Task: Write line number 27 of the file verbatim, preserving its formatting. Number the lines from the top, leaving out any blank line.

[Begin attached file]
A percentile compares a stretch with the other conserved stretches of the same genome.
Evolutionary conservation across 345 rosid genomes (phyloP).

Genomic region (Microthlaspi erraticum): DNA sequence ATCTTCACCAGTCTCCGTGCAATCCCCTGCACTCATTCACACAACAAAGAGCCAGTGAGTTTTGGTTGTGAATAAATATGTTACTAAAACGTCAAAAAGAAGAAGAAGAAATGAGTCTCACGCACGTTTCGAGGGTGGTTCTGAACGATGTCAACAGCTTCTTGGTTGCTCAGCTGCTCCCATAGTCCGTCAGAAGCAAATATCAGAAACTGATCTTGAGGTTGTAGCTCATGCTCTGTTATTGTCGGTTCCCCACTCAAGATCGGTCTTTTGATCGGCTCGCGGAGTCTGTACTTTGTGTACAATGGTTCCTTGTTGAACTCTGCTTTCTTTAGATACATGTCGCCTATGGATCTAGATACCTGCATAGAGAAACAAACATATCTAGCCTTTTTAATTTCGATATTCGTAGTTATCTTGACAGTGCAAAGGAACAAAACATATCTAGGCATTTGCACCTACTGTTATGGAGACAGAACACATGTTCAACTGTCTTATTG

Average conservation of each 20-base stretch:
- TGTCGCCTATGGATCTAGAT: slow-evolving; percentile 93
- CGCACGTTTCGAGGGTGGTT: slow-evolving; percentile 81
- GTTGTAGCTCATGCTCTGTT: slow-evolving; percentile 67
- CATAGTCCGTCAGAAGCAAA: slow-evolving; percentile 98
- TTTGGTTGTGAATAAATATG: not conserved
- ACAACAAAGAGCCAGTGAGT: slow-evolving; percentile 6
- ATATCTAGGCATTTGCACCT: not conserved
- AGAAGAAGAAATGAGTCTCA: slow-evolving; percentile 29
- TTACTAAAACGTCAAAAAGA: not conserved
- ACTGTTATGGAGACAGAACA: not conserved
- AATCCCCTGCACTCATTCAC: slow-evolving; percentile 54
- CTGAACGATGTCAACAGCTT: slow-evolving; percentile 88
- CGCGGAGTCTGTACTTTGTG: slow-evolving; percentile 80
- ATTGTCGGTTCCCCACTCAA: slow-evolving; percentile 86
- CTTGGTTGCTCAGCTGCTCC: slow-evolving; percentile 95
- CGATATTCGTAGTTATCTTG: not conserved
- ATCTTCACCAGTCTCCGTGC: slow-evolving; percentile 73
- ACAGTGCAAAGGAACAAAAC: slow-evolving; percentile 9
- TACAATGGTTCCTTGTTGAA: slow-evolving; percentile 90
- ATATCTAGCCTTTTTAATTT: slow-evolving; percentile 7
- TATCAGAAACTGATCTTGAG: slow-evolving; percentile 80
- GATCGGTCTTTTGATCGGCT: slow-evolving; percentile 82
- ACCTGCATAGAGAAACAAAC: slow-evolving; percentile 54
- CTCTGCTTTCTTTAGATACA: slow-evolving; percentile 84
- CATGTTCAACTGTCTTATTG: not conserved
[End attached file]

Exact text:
- ACCTGCATAGAGAAACAAAC: slow-evolving; percentile 54